There are no accidents.
That’s one of several things I learned during the Global Road Safety Seminar I was lucky enough to attend in Nairobi early this year.
Which is to say that yes, road crashes aren’t exactly accidents at all. To a greater or lesser degree, they are results of personal, cultural, and institutional neglect.
The Messenger parked at the office.
The woman wore a light blue mask to cover the tear on her upper lip which doctors had sewn together a few minutes earlier. Her face hit the ground when she was thrown clear from her electric bike, she said. Not only did she skip on wearing a helmet, she also brought along her daughter, who was, fortunately enough, unhurt when they went out for a quick trip to the grocery that rainy Monday night. [See: Biking, Fast and Slow]
My daily ride
Yes, I admit it.
After almost two years of riding my bike to work — a period covering three jobs and — obviously enough — three offices, including one in Tacloban — I sometimes feel like an entitled arrogant prick. [See: Biking in Tacloban]
The Black Swan (left) with electric jeeps in Tacloban. (Photo by Reina Garcia/iCSC)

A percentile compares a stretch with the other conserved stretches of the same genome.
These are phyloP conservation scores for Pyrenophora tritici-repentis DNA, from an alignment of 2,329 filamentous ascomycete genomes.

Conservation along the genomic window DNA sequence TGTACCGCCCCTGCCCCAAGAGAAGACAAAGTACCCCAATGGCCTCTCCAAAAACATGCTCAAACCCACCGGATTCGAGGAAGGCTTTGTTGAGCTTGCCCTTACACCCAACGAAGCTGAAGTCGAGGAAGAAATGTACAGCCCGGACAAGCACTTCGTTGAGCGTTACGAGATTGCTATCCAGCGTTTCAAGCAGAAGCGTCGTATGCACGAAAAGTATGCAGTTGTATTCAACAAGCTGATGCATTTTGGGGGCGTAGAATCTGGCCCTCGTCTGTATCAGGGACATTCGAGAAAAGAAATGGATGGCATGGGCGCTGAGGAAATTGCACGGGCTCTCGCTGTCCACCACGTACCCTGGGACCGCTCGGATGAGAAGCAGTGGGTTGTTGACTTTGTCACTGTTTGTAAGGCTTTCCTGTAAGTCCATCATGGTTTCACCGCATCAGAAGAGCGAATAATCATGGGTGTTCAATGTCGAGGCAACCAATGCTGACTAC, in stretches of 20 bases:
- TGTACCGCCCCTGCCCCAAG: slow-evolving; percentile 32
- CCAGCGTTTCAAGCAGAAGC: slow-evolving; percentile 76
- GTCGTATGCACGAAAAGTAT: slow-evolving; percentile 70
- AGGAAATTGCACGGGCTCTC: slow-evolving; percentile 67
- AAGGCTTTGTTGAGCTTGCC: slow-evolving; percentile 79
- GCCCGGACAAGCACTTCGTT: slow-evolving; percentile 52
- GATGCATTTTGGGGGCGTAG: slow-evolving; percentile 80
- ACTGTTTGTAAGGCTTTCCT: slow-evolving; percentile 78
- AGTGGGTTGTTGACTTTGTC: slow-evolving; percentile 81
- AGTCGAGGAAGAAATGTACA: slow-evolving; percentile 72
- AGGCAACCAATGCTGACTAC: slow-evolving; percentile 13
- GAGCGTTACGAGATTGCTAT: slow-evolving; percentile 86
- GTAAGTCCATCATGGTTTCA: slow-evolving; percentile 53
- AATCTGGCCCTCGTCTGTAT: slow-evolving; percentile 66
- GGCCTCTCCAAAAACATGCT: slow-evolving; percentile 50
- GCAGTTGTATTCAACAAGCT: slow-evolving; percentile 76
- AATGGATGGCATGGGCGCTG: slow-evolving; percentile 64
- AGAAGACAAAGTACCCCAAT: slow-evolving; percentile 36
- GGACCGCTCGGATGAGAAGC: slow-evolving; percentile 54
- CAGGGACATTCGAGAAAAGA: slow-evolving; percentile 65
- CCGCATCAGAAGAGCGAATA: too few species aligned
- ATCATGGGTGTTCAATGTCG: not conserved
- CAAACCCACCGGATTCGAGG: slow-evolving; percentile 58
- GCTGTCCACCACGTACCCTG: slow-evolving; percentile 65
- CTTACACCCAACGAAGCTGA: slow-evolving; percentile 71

(This blog entry is being written as part of a 30-day blogging challenge which I read about in the blog of Om Malik, the founder of GigaOm. [See: 30 days of blogging] I posted the blog link on one of my social media accounts and challenged my friends to do the same. Thanks to my undisputed popularity, none of my Facebook friends have so far accepted the challenge. However, a few hours after my status update, Jun Verzola, a former co-worker at GMANews.TV posted a link to a blog of his own about—unsurprisingly enough—blogging, which he wrote about early this year. [See: Blogging is writing is breathing] If you want to join me in the 30 day blogging challenge, please leave a comment below or tag me on Twitter and use the hashtag #30daysofblogging so we can promote it together.) Continue reading